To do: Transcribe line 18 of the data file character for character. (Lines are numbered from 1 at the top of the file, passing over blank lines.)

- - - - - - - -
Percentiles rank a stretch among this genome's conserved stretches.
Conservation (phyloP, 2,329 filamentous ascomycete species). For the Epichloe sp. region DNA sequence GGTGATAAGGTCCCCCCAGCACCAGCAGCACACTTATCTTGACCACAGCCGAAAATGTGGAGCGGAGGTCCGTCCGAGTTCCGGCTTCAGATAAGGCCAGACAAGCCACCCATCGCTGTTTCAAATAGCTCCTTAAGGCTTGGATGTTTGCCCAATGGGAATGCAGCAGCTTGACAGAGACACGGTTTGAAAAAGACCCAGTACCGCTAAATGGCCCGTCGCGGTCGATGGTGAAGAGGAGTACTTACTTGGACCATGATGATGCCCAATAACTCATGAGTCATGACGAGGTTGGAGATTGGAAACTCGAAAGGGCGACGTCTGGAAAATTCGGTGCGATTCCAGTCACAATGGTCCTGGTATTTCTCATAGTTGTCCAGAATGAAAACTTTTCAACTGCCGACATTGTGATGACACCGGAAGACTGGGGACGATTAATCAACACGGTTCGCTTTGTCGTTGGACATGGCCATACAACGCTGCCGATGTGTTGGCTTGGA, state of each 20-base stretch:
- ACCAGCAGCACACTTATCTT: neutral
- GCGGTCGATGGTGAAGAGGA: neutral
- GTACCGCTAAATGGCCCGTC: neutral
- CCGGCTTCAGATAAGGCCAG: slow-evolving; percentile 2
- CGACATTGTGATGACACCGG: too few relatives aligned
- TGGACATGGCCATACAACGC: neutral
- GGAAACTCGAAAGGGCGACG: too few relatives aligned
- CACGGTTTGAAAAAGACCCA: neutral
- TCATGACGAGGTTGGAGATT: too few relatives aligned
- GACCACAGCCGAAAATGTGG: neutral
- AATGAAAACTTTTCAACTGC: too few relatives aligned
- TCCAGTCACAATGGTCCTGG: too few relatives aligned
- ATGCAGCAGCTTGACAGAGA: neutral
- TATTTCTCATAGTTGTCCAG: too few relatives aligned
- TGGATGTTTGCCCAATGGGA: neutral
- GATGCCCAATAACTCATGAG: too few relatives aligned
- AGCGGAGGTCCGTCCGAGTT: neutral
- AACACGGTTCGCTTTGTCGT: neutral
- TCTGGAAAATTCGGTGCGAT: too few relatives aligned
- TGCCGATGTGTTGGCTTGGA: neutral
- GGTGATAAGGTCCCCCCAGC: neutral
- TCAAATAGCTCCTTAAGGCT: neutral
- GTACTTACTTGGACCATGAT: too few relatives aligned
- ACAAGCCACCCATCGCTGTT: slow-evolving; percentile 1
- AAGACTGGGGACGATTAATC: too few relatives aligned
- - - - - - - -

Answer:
- GATGCCCAATAACTCATGAG: too few relatives aligned